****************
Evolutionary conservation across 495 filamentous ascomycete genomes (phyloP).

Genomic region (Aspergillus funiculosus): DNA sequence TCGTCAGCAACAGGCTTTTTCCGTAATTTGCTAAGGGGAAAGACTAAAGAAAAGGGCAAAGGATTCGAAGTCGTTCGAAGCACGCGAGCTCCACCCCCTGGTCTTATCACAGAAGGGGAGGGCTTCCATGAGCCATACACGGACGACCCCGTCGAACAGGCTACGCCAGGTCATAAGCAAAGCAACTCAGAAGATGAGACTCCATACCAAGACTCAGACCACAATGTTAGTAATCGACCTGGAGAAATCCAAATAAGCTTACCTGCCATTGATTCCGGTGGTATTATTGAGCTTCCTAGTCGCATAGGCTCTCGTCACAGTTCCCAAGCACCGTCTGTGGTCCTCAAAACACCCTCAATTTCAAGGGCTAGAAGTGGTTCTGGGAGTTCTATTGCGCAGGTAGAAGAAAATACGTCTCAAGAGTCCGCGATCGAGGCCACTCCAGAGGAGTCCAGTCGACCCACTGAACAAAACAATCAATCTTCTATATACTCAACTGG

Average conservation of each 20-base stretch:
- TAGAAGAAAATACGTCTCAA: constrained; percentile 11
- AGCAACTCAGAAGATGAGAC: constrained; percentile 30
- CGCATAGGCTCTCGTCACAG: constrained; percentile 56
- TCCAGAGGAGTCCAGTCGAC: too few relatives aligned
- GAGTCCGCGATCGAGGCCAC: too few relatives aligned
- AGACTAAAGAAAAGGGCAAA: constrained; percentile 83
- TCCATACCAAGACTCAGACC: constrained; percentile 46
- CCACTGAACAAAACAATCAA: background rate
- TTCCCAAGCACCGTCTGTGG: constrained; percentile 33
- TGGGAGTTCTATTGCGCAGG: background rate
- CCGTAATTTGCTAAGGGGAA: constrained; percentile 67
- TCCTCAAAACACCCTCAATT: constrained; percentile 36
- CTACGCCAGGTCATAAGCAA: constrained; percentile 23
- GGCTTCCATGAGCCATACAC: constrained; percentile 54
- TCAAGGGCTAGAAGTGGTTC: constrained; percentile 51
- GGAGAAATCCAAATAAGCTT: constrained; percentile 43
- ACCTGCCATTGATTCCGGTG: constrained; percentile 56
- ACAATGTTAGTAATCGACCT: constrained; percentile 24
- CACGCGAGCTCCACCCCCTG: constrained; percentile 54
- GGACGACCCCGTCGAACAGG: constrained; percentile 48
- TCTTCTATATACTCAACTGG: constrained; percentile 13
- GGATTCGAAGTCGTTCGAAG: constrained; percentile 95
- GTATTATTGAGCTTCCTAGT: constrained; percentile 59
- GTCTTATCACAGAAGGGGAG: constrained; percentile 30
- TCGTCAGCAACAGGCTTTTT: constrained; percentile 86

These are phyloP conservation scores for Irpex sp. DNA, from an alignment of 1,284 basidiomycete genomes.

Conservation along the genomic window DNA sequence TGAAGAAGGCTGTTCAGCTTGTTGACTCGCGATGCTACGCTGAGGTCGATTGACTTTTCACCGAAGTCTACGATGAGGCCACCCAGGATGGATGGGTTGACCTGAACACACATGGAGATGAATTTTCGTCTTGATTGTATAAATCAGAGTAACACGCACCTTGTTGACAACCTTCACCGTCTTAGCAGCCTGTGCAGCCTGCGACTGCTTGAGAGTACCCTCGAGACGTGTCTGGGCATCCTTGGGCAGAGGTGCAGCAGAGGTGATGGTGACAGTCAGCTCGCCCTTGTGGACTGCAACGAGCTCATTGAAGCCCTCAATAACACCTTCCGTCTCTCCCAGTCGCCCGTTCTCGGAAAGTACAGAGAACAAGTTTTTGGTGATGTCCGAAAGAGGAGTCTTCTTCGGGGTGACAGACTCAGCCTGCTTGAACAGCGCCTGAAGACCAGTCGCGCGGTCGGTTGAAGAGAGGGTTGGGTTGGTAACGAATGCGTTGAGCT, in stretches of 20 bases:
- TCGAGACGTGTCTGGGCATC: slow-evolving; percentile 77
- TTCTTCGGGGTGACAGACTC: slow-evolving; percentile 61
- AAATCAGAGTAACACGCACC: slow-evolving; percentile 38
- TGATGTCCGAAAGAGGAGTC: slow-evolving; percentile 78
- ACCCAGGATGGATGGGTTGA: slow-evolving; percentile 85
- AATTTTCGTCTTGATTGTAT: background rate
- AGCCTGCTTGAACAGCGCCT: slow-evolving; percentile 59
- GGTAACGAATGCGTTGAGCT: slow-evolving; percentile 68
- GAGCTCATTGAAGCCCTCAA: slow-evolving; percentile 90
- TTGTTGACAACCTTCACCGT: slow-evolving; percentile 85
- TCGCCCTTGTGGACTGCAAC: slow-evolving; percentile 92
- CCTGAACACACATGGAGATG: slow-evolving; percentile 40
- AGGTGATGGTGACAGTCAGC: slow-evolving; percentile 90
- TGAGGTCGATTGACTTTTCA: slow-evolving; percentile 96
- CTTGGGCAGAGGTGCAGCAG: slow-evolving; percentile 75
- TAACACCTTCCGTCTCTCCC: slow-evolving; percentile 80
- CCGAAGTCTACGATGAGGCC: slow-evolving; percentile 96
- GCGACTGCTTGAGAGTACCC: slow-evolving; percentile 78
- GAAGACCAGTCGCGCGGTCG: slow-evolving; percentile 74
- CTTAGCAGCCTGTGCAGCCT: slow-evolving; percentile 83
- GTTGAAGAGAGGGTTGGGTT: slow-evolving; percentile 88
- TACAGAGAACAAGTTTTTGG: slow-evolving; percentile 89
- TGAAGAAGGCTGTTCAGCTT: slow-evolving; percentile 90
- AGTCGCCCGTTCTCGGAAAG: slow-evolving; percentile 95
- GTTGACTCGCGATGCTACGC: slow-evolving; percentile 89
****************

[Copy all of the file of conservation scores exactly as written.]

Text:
Evolutionary conservation across 495 filamentous ascomycete genomes (phyloP).

Genomic region (Aspergillus funiculosus): DNA sequence TCGTCAGCAACAGGCTTTTTCCGTAATTTGCTAAGGGGAAAGACTAAAGAAAAGGGCAAAGGATTCGAAGTCGTTCGAAGCACGCGAGCTCCACCCCCTGGTCTTATCACAGAAGGGGAGGGCTTCCATGAGCCATACACGGACGACCCCGTCGAACAGGCTACGCCAGGTCATAAGCAAAGCAACTCAGAAGATGAGACTCCATACCAAGACTCAGACCACAATGTTAGTAATCGACCTGGAGAAATCCAAATAAGCTTACCTGCCATTGATTCCGGTGGTATTATTGAGCTTCCTAGTCGCATAGGCTCTCGTCACAGTTCCCAAGCACCGTCTGTGGTCCTCAAAACACCCTCAATTTCAAGGGCTAGAAGTGGTTCTGGGAGTTCTATTGCGCAGGTAGAAGAAAATACGTCTCAAGAGTCCGCGATCGAGGCCACTCCAGAGGAGTCCAGTCGACCCACTGAACAAAACAATCAATCTTCTATATACTCAACTGG

Average conservation of each 20-base stretch:
- TAGAAGAAAATACGTCTCAA: constrained; percentile 11
- AGCAACTCAGAAGATGAGAC: constrained; percentile 30
- CGCATAGGCTCTCGTCACAG: constrained; percentile 56
- TCCAGAGGAGTCCAGTCGAC: too few relatives aligned
- GAGTCCGCGATCGAGGCCAC: too few relatives aligned
- AGACTAAAGAAAAGGGCAAA: constrained; percentile 83
- TCCATACCAAGACTCAGACC: constrained; percentile 46
- CCACTGAACAAAACAATCAA: background rate
- TTCCCAAGCACCGTCTGTGG: constrained; percentile 33
- TGGGAGTTCTATTGCGCAGG: background rate
- CCGTAATTTGCTAAGGGGAA: constrained; percentile 67
- TCCTCAAAACACCCTCAATT: constrained; percentile 36
- CTACGCCAGGTCATAAGCAA: constrained; percentile 23
- GGCTTCCATGAGCCATACAC: constrained; percentile 54
- TCAAGGGCTAGAAGTGGTTC: constrained; percentile 51
- GGAGAAATCCAAATAAGCTT: constrained; percentile 43
- ACCTGCCATTGATTCCGGTG: constrained; percentile 56
- ACAATGTTAGTAATCGACCT: constrained; percentile 24
- CACGCGAGCTCCACCCCCTG: constrained; percentile 54
- GGACGACCCCGTCGAACAGG: constrained; percentile 48
- TCTTCTATATACTCAACTGG: constrained; percentile 13
- GGATTCGAAGTCGTTCGAAG: constrained; percentile 95
- GTATTATTGAGCTTCCTAGT: constrained; percentile 59
- GTCTTATCACAGAAGGGGAG: constrained; percentile 30
- TCGTCAGCAACAGGCTTTTT: constrained; percentile 86

These are phyloP conservation scores for Irpex sp. DNA, from an alignment of 1,284 basidiomycete genomes.

Conservation along the genomic window DNA sequence TGAAGAAGGCTGTTCAGCTTGTTGACTCGCGATGCTACGCTGAGGTCGATTGACTTTTCACCGAAGTCTACGATGAGGCCACCCAGGATGGATGGGTTGACCTGAACACACATGGAGATGAATTTTCGTCTTGATTGTATAAATCAGAGTAACACGCACCTTGTTGACAACCTTCACCGTCTTAGCAGCCTGTGCAGCCTGCGACTGCTTGAGAGTACCCTCGAGACGTGTCTGGGCATCCTTGGGCAGAGGTGCAGCAGAGGTGATGGTGACAGTCAGCTCGCCCTTGTGGACTGCAACGAGCTCATTGAAGCCCTCAATAACACCTTCCGTCTCTCCCAGTCGCCCGTTCTCGGAAAGTACAGAGAACAAGTTTTTGGTGATGTCCGAAAGAGGAGTCTTCTTCGGGGTGACAGACTCAGCCTGCTTGAACAGCGCCTGAAGACCAGTCGCGCGGTCGGTTGAAGAGAGGGTTGGGTTGGTAACGAATGCGTTGAGCT, in stretches of 20 bases:
- TCGAGACGTGTCTGGGCATC: slow-evolving; percentile 77
- TTCTTCGGGGTGACAGACTC: slow-evolving; percentile 61
- AAATCAGAGTAACACGCACC: slow-evolving; percentile 38
- TGATGTCCGAAAGAGGAGTC: slow-evolving; percentile 78
- ACCCAGGATGGATGGGTTGA: slow-evolving; percentile 85
- AATTTTCGTCTTGATTGTAT: background rate
- AGCCTGCTTGAACAGCGCCT: slow-evolving; percentile 59
- GGTAACGAATGCGTTGAGCT: slow-evolving; percentile 68
- GAGCTCATTGAAGCCCTCAA: slow-evolving; percentile 90
- TTGTTGACAACCTTCACCGT: slow-evolving; percentile 85
- TCGCCCTTGTGGACTGCAAC: slow-evolving; percentile 92
- CCTGAACACACATGGAGATG: slow-evolving; percentile 40
- AGGTGATGGTGACAGTCAGC: slow-evolving; percentile 90
- TGAGGTCGATTGACTTTTCA: slow-evolving; percentile 96
- CTTGGGCAGAGGTGCAGCAG: slow-evolving; percentile 75
- TAACACCTTCCGTCTCTCCC: slow-evolving; percentile 80
- CCGAAGTCTACGATGAGGCC: slow-evolving; percentile 96
- GCGACTGCTTGAGAGTACCC: slow-evolving; percentile 78
- GAAGACCAGTCGCGCGGTCG: slow-evolving; percentile 74
- CTTAGCAGCCTGTGCAGCCT: slow-evolving; percentile 83
- GTTGAAGAGAGGGTTGGGTT: slow-evolving; percentile 88
- TACAGAGAACAAGTTTTTGG: slow-evolving; percentile 89
- TGAAGAAGGCTGTTCAGCTT: slow-evolving; percentile 90
- AGTCGCCCGTTCTCGGAAAG: slow-evolving; percentile 95
- GTTGACTCGCGATGCTACGC: slow-evolving; percentile 89